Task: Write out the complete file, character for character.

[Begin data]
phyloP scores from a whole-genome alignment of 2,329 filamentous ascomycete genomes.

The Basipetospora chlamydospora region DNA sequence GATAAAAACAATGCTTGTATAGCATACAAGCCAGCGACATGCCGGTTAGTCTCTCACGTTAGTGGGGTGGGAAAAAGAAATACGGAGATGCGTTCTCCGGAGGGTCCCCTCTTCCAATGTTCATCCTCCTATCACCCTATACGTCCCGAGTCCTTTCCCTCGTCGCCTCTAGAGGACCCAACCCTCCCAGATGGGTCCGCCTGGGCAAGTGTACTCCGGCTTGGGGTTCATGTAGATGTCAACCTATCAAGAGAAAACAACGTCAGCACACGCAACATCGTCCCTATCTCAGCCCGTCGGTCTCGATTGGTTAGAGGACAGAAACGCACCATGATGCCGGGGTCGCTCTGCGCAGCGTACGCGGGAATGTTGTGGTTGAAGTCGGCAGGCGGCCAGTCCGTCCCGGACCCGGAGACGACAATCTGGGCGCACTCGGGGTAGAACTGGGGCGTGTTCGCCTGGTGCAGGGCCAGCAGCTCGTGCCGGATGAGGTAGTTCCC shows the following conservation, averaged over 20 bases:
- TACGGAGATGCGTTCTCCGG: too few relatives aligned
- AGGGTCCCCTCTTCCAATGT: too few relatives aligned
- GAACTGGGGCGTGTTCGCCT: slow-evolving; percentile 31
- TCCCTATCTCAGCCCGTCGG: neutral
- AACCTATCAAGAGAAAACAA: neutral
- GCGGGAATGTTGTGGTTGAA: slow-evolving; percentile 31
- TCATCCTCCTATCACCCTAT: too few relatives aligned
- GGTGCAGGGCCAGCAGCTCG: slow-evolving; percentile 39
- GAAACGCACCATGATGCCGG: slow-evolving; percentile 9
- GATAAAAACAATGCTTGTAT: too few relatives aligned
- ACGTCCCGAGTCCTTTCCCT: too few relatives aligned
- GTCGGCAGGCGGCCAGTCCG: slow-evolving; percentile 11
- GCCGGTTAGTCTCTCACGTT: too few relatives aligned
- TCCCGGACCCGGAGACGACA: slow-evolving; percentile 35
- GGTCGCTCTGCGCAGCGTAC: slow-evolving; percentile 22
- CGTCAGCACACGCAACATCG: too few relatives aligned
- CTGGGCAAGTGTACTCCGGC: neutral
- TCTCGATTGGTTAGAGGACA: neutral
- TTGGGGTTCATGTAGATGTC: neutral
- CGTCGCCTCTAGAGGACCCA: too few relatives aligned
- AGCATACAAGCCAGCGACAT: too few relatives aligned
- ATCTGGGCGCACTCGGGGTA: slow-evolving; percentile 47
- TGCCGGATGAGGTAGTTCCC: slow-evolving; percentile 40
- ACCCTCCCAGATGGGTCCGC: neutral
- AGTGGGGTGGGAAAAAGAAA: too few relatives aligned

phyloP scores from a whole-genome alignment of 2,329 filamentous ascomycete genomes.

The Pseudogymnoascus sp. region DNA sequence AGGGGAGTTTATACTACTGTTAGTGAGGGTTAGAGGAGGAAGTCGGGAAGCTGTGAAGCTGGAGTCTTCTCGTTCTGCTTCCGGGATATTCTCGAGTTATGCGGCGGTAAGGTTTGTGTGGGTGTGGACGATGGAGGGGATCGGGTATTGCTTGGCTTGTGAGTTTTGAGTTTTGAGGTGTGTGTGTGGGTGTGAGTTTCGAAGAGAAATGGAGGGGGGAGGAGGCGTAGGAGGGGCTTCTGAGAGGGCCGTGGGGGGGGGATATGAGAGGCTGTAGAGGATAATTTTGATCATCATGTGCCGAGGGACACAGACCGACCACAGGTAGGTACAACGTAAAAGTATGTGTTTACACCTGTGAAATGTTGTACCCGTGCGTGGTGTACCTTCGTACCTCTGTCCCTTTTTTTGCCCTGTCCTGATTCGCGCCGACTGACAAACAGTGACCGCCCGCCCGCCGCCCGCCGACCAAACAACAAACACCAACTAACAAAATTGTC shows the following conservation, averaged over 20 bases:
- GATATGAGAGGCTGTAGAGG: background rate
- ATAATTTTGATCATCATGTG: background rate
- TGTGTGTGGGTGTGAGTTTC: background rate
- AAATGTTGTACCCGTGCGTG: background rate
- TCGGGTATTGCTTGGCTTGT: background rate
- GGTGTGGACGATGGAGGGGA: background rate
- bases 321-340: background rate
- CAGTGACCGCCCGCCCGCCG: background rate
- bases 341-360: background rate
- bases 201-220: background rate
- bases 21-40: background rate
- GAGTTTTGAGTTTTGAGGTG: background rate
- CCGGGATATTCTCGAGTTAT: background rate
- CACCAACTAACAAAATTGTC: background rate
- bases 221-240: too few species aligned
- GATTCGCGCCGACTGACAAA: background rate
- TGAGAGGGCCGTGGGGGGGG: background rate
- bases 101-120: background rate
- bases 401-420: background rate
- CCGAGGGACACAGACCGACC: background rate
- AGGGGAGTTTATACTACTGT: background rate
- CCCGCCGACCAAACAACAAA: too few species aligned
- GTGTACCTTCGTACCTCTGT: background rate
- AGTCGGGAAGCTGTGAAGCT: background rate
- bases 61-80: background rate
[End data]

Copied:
phyloP scores from a whole-genome alignment of 2,329 filamentous ascomycete genomes.

The Basipetospora chlamydospora region DNA sequence GATAAAAACAATGCTTGTATAGCATACAAGCCAGCGACATGCCGGTTAGTCTCTCACGTTAGTGGGGTGGGAAAAAGAAATACGGAGATGCGTTCTCCGGAGGGTCCCCTCTTCCAATGTTCATCCTCCTATCACCCTATACGTCCCGAGTCCTTTCCCTCGTCGCCTCTAGAGGACCCAACCCTCCCAGATGGGTCCGCCTGGGCAAGTGTACTCCGGCTTGGGGTTCATGTAGATGTCAACCTATCAAGAGAAAACAACGTCAGCACACGCAACATCGTCCCTATCTCAGCCCGTCGGTCTCGATTGGTTAGAGGACAGAAACGCACCATGATGCCGGGGTCGCTCTGCGCAGCGTACGCGGGAATGTTGTGGTTGAAGTCGGCAGGCGGCCAGTCCGTCCCGGACCCGGAGACGACAATCTGGGCGCACTCGGGGTAGAACTGGGGCGTGTTCGCCTGGTGCAGGGCCAGCAGCTCGTGCCGGATGAGGTAGTTCCC shows the following conservation, averaged over 20 bases:
- TACGGAGATGCGTTCTCCGG: too few relatives aligned
- AGGGTCCCCTCTTCCAATGT: too few relatives aligned
- GAACTGGGGCGTGTTCGCCT: slow-evolving; percentile 31
- TCCCTATCTCAGCCCGTCGG: neutral
- AACCTATCAAGAGAAAACAA: neutral
- GCGGGAATGTTGTGGTTGAA: slow-evolving; percentile 31
- TCATCCTCCTATCACCCTAT: too few relatives aligned
- GGTGCAGGGCCAGCAGCTCG: slow-evolving; percentile 39
- GAAACGCACCATGATGCCGG: slow-evolving; percentile 9
- GATAAAAACAATGCTTGTAT: too few relatives aligned
- ACGTCCCGAGTCCTTTCCCT: too few relatives aligned
- GTCGGCAGGCGGCCAGTCCG: slow-evolving; percentile 11
- GCCGGTTAGTCTCTCACGTT: too few relatives aligned
- TCCCGGACCCGGAGACGACA: slow-evolving; percentile 35
- GGTCGCTCTGCGCAGCGTAC: slow-evolving; percentile 22
- CGTCAGCACACGCAACATCG: too few relatives aligned
- CTGGGCAAGTGTACTCCGGC: neutral
- TCTCGATTGGTTAGAGGACA: neutral
- TTGGGGTTCATGTAGATGTC: neutral
- CGTCGCCTCTAGAGGACCCA: too few relatives aligned
- AGCATACAAGCCAGCGACAT: too few relatives aligned
- ATCTGGGCGCACTCGGGGTA: slow-evolving; percentile 47
- TGCCGGATGAGGTAGTTCCC: slow-evolving; percentile 40
- ACCCTCCCAGATGGGTCCGC: neutral
- AGTGGGGTGGGAAAAAGAAA: too few relatives aligned

phyloP scores from a whole-genome alignment of 2,329 filamentous ascomycete genomes.

The Pseudogymnoascus sp. region DNA sequence AGGGGAGTTTATACTACTGTTAGTGAGGGTTAGAGGAGGAAGTCGGGAAGCTGTGAAGCTGGAGTCTTCTCGTTCTGCTTCCGGGATATTCTCGAGTTATGCGGCGGTAAGGTTTGTGTGGGTGTGGACGATGGAGGGGATCGGGTATTGCTTGGCTTGTGAGTTTTGAGTTTTGAGGTGTGTGTGTGGGTGTGAGTTTCGAAGAGAAATGGAGGGGGGAGGAGGCGTAGGAGGGGCTTCTGAGAGGGCCGTGGGGGGGGGATATGAGAGGCTGTAGAGGATAATTTTGATCATCATGTGCCGAGGGACACAGACCGACCACAGGTAGGTACAACGTAAAAGTATGTGTTTACACCTGTGAAATGTTGTACCCGTGCGTGGTGTACCTTCGTACCTCTGTCCCTTTTTTTGCCCTGTCCTGATTCGCGCCGACTGACAAACAGTGACCGCCCGCCCGCCGCCCGCCGACCAAACAACAAACACCAACTAACAAAATTGTC shows the following conservation, averaged over 20 bases:
- GATATGAGAGGCTGTAGAGG: background rate
- ATAATTTTGATCATCATGTG: background rate
- TGTGTGTGGGTGTGAGTTTC: background rate
- AAATGTTGTACCCGTGCGTG: background rate
- TCGGGTATTGCTTGGCTTGT: background rate
- GGTGTGGACGATGGAGGGGA: background rate
- bases 321-340: background rate
- CAGTGACCGCCCGCCCGCCG: background rate
- bases 341-360: background rate
- bases 201-220: background rate
- bases 21-40: background rate
- GAGTTTTGAGTTTTGAGGTG: background rate
- CCGGGATATTCTCGAGTTAT: background rate
- CACCAACTAACAAAATTGTC: background rate
- bases 221-240: too few species aligned
- GATTCGCGCCGACTGACAAA: background rate
- TGAGAGGGCCGTGGGGGGGG: background rate
- bases 101-120: background rate
- bases 401-420: background rate
- CCGAGGGACACAGACCGACC: background rate
- AGGGGAGTTTATACTACTGT: background rate
- CCCGCCGACCAAACAACAAA: too few species aligned
- GTGTACCTTCGTACCTCTGT: background rate
- AGTCGGGAAGCTGTGAAGCT: background rate
- bases 61-80: background rate